Location:
4217 Posvar
Sponsored by:
Global Studies Center
See Details

SiLang Huang (senior, Politics and Philosophy, BPHIL/IAS Global Studies) will defend her thesis on changes that have taken place under China's neoliberal reform since the 1980s with regard to migratory opportunities, gender roles and social hierarchies, documenting a Chinese migrant family from rural Hunan Province.

5:00 pm Symposium
Keynote Speaker: Soyuz Symposium
Location:
5317 Sennot Square
Sponsored by:
Asian Studies Center, Center for Russian East European and Eurasian Studies and Global Studies Center along with Pitt Global and Department of Anthropology
See Details

Keynote Address by Manduhai Buyandelger, Associate Professor of Anthropology at MIT, Author of Tragic Spirits: Shamanism, Gender and Memory in Contemporary Mongolia, "Self-Polishing and Electoral Selves: Elections and The New Economies of Democratization in Postsocialist Mongolia"

7:00 pm Film
FACES OF WO/MEN Film Screening: Dogman
Location:
Regent Square Theater
Sponsored by:
Global Studies Center along with Jewish Studies Program, Pitt Film and Media Studies, Pitt Film Talk, Pitt's German Film Fund, Department of English, Student Office of Sustainability and Several Community Sponsors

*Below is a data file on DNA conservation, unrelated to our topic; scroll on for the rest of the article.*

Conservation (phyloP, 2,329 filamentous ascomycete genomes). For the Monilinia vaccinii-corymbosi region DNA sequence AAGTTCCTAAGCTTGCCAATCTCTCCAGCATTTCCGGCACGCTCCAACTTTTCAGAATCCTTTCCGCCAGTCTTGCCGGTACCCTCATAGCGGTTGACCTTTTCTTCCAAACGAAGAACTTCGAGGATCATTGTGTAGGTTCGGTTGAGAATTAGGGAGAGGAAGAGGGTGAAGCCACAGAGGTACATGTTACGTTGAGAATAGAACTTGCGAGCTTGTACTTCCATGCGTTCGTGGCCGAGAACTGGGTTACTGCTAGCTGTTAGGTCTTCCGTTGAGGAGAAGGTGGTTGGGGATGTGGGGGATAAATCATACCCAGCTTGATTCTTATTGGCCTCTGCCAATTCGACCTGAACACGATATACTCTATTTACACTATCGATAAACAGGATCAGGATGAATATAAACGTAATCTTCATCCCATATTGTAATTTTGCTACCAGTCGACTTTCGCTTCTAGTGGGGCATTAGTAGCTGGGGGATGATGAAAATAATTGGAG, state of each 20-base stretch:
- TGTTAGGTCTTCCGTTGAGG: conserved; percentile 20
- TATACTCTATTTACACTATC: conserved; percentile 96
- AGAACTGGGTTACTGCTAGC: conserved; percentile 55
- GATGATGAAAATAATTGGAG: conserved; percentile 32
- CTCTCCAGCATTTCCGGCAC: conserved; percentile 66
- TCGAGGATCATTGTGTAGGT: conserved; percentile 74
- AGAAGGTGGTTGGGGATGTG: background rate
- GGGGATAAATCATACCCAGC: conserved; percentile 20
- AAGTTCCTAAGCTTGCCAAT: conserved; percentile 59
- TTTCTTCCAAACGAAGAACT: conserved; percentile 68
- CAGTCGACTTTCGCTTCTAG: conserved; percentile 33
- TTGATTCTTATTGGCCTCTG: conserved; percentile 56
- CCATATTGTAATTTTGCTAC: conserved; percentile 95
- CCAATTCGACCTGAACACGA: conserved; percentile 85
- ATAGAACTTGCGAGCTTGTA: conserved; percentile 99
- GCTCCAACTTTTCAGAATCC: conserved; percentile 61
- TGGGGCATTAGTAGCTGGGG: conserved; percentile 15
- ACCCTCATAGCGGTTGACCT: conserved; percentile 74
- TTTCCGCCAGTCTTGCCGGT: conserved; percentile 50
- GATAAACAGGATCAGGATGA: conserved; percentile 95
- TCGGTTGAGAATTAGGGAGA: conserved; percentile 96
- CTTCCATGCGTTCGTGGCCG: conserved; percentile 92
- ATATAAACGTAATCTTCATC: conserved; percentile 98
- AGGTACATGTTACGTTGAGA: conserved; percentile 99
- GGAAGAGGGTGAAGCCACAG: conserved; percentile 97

See Details

Based on a true crime story that fascinated Italy in the 1980s, DOGMAN follows Marcello, a small and gentle dog groomer. When Marcello is not devoting himself to his dogs or beloved daughter, he sells cocaine on the side. The money helps, but he fears his biggest customer, Simoncino, a former violent boxer who terrorizes the entire neighborhood. After a double-crossing, Marcello will be pushed to his limits and submit to an unexpected act of vengeance. Set in a seedy beachside wasteland, DOGMAN shines a light on the grimy reality of the Italian underworld through bleak directing from Matteo Garrone (GOMORRAH), intimate cinematography, and an empathetic performance from Marcello Fonte. More information and tickets can be found at https://www.cmu.edu/faces/2019/dogman.html.

Friday, March 29 until Saturday, April 13

7:00 pm Film
Italian Film Festival of Pittsburgh
Location:
Frick Fine Arts Auditorium
Announced by:
European Studies Center on behalf of